For most of "Starship Troopers," humanity, in every possible facet, gets its ass kicked. A culture that reveres and communicates exclusively through violence -- a culture very much like one that responds to peaceful protests with indiscriminate police brutality, or whose pandemic strategy is to "dominate" an unreasoning virus -- keeps running up against its own self-imposed limitations. Once again, the present has caught up to Verhoeven's acid vision of the future. It's not a realization that anyone in the film can articulate, or seemingly even process, but the failure is plain: society has left itself a single solution to every problem, and it doesn't work.
Donald Trump didn't empty American politics of everything but violence; he's just what was left afterward. He is more an emblem of American defeat than its author. The world of "Starship Troopers" aligns with our moment in its wastefulness and brutality, and most of all in being so helplessly recursive. At the end of the film, the human survivors of the bug siege become the heroes of a bombastic military-recruiting ad. A splash of onscreen text cheers, "They'll keep fighting . . . and they'll win!" The second promise is extraneous. All that's left to win is the chance to fight more, and to fight off the realization that the fighting itself has become the point.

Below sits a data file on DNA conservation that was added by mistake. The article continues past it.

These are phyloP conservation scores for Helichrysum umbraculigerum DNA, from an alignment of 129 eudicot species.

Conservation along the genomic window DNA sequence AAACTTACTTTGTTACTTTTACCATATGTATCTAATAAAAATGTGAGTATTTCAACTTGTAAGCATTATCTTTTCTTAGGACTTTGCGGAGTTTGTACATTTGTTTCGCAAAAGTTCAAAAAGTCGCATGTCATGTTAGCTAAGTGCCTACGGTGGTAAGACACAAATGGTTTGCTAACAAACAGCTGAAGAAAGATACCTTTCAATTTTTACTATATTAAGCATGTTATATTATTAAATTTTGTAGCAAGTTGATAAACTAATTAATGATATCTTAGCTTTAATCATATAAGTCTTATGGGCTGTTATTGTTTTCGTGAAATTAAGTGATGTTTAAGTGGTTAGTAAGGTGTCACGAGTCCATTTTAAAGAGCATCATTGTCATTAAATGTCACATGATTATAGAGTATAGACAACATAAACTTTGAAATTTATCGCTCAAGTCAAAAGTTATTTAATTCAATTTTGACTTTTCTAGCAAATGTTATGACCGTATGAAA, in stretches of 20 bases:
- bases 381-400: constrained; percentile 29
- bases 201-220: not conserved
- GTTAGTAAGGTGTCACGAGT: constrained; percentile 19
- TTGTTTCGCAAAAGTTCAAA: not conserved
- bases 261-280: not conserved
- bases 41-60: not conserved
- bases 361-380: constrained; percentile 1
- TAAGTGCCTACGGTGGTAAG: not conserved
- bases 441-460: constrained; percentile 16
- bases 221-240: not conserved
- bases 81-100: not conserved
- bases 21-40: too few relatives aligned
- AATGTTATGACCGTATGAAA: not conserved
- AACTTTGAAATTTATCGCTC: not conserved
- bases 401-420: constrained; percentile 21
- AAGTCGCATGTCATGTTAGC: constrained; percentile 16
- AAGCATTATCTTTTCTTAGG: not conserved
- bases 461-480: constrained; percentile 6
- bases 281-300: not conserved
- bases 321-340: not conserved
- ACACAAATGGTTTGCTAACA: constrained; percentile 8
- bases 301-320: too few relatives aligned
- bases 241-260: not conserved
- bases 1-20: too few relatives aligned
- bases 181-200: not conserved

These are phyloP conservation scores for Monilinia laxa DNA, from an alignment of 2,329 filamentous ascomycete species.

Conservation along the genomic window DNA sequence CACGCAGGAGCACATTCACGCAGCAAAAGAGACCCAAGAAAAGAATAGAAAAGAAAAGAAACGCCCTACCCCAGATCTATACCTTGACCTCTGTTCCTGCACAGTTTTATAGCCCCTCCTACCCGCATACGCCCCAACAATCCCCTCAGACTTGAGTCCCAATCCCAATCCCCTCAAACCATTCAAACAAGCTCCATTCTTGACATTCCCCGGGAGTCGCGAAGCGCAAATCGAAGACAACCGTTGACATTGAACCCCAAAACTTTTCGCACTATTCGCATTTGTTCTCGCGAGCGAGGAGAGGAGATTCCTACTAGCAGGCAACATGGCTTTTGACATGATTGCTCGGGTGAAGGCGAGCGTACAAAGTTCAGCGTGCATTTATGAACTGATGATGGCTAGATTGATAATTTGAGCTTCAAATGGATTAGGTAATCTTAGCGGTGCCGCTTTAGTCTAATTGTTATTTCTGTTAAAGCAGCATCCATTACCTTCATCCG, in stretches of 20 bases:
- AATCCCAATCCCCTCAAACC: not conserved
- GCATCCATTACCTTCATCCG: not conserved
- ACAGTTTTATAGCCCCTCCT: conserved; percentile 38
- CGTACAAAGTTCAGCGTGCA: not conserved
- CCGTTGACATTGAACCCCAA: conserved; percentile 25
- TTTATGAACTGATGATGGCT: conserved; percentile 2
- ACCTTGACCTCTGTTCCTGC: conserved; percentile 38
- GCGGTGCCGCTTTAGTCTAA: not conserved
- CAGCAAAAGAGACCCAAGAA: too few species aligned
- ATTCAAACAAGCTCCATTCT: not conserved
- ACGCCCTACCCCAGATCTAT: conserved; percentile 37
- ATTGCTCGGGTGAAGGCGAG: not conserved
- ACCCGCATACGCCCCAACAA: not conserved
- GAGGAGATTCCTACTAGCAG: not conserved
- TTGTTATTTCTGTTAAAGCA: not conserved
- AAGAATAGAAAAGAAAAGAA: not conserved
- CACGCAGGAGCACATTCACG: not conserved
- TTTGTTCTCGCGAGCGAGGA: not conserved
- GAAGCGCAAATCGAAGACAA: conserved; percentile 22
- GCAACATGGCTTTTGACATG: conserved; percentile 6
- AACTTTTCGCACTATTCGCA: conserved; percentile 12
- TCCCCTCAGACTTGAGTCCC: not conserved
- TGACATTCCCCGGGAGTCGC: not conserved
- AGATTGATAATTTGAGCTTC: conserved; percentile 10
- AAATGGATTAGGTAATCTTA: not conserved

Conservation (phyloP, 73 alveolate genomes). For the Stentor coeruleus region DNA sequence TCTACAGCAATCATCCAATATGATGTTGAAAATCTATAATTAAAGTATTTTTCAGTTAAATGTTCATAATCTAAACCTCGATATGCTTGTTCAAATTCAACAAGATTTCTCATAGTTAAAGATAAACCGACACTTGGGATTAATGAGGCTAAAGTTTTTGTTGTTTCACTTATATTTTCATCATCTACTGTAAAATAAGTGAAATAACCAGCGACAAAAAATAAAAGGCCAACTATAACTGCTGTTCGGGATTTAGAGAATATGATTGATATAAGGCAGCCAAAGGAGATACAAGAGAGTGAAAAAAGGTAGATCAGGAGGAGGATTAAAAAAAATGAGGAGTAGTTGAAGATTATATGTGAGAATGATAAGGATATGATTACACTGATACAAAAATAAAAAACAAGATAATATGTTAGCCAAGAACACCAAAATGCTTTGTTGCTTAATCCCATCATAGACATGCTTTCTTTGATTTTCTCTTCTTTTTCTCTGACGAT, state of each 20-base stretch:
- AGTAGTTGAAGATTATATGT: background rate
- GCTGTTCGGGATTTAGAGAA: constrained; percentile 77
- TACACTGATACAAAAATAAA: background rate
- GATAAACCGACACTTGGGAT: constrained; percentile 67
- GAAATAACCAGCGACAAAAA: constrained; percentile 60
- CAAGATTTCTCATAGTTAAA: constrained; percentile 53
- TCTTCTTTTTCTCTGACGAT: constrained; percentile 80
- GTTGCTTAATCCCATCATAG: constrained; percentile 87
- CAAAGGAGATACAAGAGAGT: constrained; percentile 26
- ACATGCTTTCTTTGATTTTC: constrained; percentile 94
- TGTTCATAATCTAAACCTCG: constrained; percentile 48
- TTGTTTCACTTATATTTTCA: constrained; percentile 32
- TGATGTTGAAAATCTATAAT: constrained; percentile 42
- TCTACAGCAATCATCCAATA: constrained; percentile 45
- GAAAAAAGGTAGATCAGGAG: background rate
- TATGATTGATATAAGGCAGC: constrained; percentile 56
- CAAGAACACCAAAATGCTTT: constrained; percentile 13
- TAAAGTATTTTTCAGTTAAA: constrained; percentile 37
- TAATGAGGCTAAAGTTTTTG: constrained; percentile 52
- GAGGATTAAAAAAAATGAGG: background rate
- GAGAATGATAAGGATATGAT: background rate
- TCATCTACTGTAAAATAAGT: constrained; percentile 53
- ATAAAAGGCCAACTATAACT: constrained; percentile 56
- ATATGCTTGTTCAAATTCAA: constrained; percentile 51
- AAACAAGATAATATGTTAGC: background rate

It has become clear, in these last decades of decadence, decline, towering institutional violence, and rampant bad taste, that American life is stuck somewhere inside the Paul Verhoeven cinematic universe.